When you know you have to go, when you know you must face life's little realities like taxes and a leak in the roof...the vacation is over. Home for five weeks and then back to the motor home in a whole new state I've only whisked through before, North Carolina.
Yesterday was the last hurrah, a pass through N'awlins, some good food and beer; a last little gander at the balconies, the beautiful iron work, the signs...oh nostalgia.
The oyster shuckers, Ebony and Ivory, their nicknames, neither were working. No oysters until late in the day.
Instead we had a great beer at Crescent City on the balcony and enjoyed the view, moved on to the Masparro Cafe. A salad so loaded with fresh grated cheese, I thought it was pizza. A jambalaya so loaded with shrimp, I couldn't take a mouthful without a shrimp in every bite. Washed down with a turbo dog. Ahhh! N'awlins is a great city. ( (I learned the correct pronunciation at the Jean LaFitte National Historic Museum.)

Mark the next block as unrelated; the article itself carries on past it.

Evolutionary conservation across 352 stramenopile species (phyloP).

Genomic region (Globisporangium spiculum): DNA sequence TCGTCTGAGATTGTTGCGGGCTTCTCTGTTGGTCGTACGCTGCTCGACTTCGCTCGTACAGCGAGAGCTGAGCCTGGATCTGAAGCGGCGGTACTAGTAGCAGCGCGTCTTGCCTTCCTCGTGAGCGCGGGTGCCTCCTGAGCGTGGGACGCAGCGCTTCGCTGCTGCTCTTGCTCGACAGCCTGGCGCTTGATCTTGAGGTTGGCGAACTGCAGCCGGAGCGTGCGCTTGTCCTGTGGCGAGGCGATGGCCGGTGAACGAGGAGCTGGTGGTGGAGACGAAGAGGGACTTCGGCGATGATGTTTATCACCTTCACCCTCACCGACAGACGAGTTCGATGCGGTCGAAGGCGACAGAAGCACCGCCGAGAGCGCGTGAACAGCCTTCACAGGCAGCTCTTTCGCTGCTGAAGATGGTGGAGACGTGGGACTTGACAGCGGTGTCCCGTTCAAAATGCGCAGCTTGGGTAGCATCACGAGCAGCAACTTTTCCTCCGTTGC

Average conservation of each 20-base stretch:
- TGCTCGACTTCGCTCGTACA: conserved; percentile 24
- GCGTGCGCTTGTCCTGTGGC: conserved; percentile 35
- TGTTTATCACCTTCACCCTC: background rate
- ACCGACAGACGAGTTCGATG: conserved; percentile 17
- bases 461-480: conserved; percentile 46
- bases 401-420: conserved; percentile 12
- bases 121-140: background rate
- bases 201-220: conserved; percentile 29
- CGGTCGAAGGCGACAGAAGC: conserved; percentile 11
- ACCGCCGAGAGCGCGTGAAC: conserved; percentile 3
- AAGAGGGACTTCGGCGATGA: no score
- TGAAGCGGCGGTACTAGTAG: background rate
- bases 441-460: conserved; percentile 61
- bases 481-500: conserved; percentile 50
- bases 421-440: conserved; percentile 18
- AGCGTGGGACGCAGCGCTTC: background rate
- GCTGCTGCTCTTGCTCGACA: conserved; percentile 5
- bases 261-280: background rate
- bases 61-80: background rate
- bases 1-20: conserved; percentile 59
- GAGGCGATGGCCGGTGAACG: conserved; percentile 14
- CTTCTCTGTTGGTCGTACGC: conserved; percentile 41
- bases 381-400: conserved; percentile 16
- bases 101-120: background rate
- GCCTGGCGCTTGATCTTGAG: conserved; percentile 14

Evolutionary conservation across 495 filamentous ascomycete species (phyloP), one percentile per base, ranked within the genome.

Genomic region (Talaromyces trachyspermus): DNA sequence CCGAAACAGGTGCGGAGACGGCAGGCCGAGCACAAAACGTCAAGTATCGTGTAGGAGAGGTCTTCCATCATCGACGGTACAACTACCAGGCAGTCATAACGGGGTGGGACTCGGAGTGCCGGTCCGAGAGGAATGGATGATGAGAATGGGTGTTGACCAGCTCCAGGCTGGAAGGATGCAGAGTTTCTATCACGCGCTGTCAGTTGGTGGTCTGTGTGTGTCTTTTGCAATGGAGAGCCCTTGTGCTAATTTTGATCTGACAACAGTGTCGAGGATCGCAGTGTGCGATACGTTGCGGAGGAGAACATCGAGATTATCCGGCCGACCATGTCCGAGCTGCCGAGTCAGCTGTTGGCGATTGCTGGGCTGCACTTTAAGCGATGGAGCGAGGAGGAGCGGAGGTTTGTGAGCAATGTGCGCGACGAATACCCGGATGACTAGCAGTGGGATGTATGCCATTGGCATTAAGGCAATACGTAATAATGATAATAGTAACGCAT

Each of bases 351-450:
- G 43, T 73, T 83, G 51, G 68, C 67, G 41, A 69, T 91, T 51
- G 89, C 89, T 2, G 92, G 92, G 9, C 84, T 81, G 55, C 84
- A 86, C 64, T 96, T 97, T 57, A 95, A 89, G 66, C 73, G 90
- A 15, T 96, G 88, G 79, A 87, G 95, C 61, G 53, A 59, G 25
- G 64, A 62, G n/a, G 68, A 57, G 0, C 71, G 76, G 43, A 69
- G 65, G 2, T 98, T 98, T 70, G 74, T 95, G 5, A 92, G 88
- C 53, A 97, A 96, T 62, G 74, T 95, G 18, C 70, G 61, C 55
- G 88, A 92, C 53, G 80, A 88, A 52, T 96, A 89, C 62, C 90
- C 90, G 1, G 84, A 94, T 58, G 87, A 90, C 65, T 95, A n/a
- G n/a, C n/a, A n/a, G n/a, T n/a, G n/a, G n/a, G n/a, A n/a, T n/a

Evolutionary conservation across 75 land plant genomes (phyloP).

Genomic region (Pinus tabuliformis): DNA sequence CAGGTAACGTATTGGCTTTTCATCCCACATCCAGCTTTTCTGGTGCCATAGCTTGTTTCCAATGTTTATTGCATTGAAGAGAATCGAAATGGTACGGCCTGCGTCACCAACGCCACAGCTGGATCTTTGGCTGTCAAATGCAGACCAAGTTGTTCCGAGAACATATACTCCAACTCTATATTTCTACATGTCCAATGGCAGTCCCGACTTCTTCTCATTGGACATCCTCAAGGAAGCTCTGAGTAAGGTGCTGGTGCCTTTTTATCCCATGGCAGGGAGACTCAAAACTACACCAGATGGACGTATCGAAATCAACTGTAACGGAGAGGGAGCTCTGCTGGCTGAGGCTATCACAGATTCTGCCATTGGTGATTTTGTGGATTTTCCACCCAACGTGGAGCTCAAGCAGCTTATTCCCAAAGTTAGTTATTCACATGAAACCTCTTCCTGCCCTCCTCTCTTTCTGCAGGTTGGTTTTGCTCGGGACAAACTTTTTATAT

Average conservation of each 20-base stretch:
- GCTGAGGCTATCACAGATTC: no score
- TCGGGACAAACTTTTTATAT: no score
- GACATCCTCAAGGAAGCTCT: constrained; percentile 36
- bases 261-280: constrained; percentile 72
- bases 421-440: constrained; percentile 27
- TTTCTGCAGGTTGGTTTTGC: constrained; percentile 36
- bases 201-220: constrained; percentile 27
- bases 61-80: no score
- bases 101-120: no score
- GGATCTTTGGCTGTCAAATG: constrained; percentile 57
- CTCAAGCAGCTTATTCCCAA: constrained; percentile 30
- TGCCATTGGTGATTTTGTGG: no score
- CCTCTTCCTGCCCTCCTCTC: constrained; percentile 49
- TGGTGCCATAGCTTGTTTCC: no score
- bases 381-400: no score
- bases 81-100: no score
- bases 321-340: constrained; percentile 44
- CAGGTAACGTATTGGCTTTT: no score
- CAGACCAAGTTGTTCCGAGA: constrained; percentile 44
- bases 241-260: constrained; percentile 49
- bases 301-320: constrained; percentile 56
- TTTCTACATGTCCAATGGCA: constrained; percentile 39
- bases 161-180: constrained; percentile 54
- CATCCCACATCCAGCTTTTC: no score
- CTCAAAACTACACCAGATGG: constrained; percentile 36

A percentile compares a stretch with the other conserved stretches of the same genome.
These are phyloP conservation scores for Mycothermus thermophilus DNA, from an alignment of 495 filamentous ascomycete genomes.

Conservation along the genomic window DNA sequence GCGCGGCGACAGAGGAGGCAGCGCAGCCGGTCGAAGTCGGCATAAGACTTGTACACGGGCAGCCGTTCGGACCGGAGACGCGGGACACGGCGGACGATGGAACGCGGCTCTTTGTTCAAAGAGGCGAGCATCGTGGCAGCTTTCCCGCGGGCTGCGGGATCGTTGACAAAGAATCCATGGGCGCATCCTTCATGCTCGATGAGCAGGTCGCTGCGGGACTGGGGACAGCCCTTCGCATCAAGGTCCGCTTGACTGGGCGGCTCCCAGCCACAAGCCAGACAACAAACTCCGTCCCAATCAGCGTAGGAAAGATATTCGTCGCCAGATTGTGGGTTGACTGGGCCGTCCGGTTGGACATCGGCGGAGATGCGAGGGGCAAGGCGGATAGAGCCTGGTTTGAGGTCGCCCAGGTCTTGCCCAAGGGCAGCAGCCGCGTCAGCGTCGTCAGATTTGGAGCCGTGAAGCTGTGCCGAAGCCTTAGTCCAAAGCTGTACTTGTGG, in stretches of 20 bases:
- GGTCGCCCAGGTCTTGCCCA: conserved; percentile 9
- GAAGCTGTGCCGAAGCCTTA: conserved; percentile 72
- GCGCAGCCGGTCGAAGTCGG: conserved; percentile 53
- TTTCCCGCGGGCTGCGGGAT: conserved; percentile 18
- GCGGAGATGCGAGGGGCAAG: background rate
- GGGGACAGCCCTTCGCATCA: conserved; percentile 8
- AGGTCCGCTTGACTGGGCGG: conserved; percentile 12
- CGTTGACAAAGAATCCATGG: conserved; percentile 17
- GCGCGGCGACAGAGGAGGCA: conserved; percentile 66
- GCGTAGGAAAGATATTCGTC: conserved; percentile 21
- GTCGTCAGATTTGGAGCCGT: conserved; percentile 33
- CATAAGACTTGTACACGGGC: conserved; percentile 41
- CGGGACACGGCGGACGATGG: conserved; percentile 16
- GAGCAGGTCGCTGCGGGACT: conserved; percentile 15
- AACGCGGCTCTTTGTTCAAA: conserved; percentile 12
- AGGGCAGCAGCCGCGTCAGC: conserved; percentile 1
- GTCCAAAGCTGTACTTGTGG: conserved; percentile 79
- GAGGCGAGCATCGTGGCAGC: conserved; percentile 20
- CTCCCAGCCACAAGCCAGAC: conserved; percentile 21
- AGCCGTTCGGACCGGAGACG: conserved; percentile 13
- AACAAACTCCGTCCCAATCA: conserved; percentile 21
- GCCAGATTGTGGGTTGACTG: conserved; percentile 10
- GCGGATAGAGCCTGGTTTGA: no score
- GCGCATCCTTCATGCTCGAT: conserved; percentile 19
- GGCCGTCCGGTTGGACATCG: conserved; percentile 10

Getting into town was a difficult; several closed streets and parking taken up by Hollywood Trucks. We ran into a movie set. We didn't want to watch and moved on. And, they wouldn't let us park on the sidewalk, can you imagine?
But on our return walk to the parking meter, the Hollywood Trucks were everywhere with snacks for the workers, a honey-wagon, light boxes and equipment literally by the ton. Big picture show stufff.
We asked, what movie and who? Reds the name, with Morgan Freeman and Bruce Willis. Didn't figure we'd see them anyway, but now we can look for the scene in the movie when it comes out. The camera crews were still doing side shots and the gawkers were fun to watch.
This Jean LaFitte National Park was the smallest of the six cultural centers they have in Louisiana. With this one, we've seen them all. I wasn't in museum mood. The day was sunny and beautiful; the streets normal instead of a mob, except, for the crowds around the movie set. Peeked into the souvenir shops, and art galleries, enjoyed the ironwork.
The last thing I heard as we were climbing back into the Bronco was the clip-clop of horses hooves and the driver of the carriage admonishing his horse gently, "Now, you know you can't beat that car," as he reined him in before crossing the street. Such good memories.
I hope all of you have enjoyed this trek with me. I expect I'll be absent from these pages for a bit as I get back into the home groove, but not for long.